Are You Looking at Spending the Wrong Way?

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A Different Approach to Spending Money

A Different Approach to Spending Money

By: Michael Dolen

We all know Benjamin Franklin’s famous quote, “A penny saved is a penny earned.” It’s actually a misquote, but that’s neither here nor there. The bottom line is that the spirit of this lesson is a cornerstone for good personal finance… or at least it used to be.

Contrary to popular belief, ol’ Ben’s quote no longer holds true. Why? Because back in his day, there was no IRS, no FICA tax, nor any of those other pesky things that shrink your paycheck. In the 18th century, a penny saved truly was a penny earned. However in the 21st century, a penny saved is much more than a penny earned.

Today: A Penny Saved = Two Pennies Earned?

Let’s say Joe is a self-employed handyman who lives in San Diego and his adjusted gross income is $55,000 per year. He happens to be unmarried, which means he is in the 25 percent federal tax bracket. He would owe up to this much in taxes:

  • 25 percent for federal income taxes. Income between $34,500 but not over $83,600 is taxed at 25 percent. The amounts below or above that bracket are of course taxed at different rates. With Joe’s income, that would mean $20.5k of his earnings are taxed at 25 percent ($55,000 minus $34,500 equals $20,500).
  • 15.3 percent for self-employment taxes. When you’re self-employed, you have to pay 100 percent of the Social Security and Medicare taxes yourself. If you work for someone else, the same 15.3 percent is paid but the difference is that 50 percent is paid by the employee and 50 percent by the employer.
  • 9.55 percent for state income tax. For the portion of Joe’s income above $46,766, he owes 9.55 percent to the State of California (in addition to the tax owed on the lower brackets).

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Now you can’t just add all three together and say Joe is paying 49.85 percent, because that would be ignoring the fact that his state tax is deductible for federal calculations, as well as half of his self-employed taxes. Not to mention, tax credits and the portion of his income that falls in the lower brackets is taxed at lower percentages (at least for the federal and state).

However, instead of making this demonstration messy and going through all of those calculations, let’s just agree on the fact that Joe is paying a lot of taxes, especially on the upper brackets of his income!

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How Joe (and All of Us) Should Think about Spending

When Joe goes to mall and whips out that platinum credit card to pay for a $100 coat, he should not think of it as costing $100. Instead, he needs to base the price on how much he has to earn (pre-tax) in order to have $100 to spend.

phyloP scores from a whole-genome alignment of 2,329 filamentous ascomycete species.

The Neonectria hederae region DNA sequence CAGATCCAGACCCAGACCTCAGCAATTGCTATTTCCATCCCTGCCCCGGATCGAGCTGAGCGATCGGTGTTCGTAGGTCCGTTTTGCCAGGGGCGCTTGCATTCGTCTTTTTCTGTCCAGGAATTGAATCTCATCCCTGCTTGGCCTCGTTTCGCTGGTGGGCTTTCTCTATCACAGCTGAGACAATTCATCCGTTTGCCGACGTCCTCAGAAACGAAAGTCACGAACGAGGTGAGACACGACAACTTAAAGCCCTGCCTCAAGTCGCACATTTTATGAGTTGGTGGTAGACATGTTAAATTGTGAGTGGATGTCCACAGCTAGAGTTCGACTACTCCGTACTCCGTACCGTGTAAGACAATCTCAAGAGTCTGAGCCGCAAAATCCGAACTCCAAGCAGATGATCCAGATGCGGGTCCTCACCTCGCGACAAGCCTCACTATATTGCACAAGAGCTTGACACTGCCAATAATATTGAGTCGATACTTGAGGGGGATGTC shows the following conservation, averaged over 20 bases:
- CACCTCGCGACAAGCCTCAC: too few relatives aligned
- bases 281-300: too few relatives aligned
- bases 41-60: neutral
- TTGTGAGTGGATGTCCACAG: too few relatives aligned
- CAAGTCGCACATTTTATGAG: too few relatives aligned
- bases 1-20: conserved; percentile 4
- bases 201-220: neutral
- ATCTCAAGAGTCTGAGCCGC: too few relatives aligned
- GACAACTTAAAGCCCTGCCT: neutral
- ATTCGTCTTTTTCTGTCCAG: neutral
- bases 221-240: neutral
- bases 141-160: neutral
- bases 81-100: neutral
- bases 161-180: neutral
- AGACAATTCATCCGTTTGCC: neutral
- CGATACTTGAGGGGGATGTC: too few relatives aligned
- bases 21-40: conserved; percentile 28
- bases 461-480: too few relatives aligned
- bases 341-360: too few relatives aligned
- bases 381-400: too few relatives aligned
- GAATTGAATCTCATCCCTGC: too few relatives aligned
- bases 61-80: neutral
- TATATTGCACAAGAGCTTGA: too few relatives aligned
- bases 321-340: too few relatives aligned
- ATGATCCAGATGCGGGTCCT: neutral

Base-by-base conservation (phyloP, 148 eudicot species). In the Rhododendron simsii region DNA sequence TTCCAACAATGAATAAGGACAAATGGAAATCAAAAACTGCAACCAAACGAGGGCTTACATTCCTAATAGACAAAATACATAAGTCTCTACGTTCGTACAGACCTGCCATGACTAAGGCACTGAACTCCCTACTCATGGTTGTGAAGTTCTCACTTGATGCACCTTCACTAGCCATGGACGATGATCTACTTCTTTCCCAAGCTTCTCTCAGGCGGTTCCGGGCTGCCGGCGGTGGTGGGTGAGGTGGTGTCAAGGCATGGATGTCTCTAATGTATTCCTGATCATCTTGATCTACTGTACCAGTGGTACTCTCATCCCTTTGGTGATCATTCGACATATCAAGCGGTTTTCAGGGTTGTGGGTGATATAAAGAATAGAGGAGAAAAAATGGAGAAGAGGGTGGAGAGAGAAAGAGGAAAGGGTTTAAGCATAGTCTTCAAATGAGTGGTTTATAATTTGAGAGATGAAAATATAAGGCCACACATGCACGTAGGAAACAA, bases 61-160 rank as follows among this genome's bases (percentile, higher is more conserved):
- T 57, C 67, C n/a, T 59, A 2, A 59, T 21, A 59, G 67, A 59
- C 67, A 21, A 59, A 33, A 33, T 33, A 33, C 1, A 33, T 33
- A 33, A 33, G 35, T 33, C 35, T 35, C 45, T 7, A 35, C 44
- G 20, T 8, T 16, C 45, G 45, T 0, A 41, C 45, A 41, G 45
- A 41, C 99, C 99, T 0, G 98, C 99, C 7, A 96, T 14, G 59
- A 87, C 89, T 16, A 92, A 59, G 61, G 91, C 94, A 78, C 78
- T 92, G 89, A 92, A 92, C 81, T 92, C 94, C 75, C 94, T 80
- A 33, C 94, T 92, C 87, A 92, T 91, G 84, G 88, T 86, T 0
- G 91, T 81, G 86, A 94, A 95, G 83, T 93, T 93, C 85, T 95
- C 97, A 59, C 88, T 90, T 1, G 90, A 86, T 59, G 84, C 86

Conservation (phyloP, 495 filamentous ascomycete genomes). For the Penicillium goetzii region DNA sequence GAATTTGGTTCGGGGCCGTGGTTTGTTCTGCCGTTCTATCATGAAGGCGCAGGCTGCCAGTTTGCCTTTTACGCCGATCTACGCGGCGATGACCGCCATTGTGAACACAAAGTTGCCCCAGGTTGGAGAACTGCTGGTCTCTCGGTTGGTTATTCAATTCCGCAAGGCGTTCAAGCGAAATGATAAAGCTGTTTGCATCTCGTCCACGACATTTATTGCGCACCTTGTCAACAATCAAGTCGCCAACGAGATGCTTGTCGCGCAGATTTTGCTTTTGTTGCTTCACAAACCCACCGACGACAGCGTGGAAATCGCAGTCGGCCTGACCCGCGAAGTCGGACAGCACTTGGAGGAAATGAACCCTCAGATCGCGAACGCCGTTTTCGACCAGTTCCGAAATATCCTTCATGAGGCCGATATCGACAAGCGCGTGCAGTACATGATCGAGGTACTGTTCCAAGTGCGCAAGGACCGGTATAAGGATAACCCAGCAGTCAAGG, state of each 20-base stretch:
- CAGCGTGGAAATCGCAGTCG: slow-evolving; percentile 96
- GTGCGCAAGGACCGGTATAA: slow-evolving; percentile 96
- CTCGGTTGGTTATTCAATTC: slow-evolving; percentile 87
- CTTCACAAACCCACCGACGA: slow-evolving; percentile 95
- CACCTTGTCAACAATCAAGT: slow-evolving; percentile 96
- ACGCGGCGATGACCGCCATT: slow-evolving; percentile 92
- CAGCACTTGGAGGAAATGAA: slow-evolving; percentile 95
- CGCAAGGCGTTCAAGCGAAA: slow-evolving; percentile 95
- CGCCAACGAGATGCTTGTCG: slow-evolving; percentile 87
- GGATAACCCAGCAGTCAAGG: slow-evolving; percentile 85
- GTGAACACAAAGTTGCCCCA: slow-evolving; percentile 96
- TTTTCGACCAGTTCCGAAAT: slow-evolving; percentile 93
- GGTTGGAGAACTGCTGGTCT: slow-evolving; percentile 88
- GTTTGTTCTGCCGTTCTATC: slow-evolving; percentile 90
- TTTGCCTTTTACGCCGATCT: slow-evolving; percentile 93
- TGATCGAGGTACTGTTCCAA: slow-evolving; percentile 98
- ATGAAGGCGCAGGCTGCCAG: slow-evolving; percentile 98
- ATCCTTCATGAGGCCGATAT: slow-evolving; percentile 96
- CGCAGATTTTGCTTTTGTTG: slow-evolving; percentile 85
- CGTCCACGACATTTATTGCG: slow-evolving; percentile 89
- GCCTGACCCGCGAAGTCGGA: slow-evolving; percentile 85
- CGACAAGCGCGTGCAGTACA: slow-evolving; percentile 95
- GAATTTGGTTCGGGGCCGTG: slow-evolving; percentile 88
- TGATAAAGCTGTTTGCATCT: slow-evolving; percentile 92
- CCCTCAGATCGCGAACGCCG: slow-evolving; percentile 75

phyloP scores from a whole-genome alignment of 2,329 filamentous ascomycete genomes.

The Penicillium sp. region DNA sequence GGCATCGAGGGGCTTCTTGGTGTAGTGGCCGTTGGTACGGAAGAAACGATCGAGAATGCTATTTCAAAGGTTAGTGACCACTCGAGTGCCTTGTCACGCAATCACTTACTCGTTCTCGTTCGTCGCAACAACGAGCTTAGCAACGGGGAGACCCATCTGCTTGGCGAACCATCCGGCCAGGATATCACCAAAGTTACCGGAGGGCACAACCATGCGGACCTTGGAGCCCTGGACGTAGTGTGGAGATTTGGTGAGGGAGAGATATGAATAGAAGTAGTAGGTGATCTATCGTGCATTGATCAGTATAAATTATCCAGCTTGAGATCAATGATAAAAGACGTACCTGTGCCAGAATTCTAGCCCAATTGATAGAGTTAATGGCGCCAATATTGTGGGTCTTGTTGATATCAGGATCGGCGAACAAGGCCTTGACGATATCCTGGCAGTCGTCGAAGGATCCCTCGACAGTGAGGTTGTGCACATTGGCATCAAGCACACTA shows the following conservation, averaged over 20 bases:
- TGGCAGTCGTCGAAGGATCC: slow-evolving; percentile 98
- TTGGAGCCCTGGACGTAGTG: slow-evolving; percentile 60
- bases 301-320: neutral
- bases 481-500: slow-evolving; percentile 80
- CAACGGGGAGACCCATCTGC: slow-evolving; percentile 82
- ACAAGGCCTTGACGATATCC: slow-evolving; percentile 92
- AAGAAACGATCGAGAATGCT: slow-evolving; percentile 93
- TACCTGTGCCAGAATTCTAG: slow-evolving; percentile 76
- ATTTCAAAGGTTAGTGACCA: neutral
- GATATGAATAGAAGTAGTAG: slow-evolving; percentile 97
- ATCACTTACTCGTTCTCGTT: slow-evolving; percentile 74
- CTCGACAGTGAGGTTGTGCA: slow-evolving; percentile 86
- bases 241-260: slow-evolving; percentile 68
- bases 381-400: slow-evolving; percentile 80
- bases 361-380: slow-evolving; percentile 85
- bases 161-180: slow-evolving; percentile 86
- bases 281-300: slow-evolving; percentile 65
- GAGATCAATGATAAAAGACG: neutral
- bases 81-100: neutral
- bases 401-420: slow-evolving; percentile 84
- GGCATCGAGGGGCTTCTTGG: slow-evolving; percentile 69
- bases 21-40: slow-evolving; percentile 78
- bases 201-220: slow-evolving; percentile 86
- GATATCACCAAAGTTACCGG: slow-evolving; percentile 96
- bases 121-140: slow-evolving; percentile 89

If all of his taxes combined equally, say 30 percent of his income, then here’s a more accurate way for Joe to look at how much his purchases cost him:

Step One: Subtract the 30 percent paid in taxes from his entire income (100 percent) and he is left with 70 percent for spending. In other words, 70 cents out of every $1 earned.

Step Two: Next, divide that $1 by 70 percent (0.70) and the result is $1.43.

Step Three: To find out how much he must earn to pay for a purchase, he can multiply the purchase price by 1.43. For example, that $100 coat would require $143 in earnings.

My Experience Using this Mindset

For the past two to three years, I have been using this approach. I can’t even begin to tell you how much smarter it has made me with spending. I totally disregard sticker prices and instead, recalculate the price of an item based on how much income I actually have to earn in order to pay for it. The result? I find myself spending much less! It really helps to put things into perspective and prioritize your financial life.

Here are some circumstances to demonstrate how this mindset can help:

  • A car costing $20,000 may sound reasonable to you. However when you look at it as costing $30,000 to $35,000 of your earnings ($20k times whatever your multiplier is), I bet there’s a good chance you will want the car that much less.
  • Credit card interest hasn’t been tax deductible for decades. So, of course, that means every $1 you pay in interest is more than $1 worth of your earnings. This mindset can serve as yet another motivating factor to pay down credit card debt more quickly and improve your credit.
  • You’re at the mall debating whether you should buy something. If you’re like how I used to be, you may try rationalizing the purchase by telling yourself something like “I make $20/hour and this item costs $100, so I can afford it since it’s only 5 hours of work.” But with the recalculation, you realize how many hours you really will have to work for it.

Now it’s time to get out a pen, paper and calculator and crunch away your own numbers to find out how much things are really costing you!

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This post was written by Michael Dolen, the founder of CreditCardForum. From how to increase your credit limit to a list of the top 10 credit cards, Michael blogs about every topic you can think of related to credit cards.

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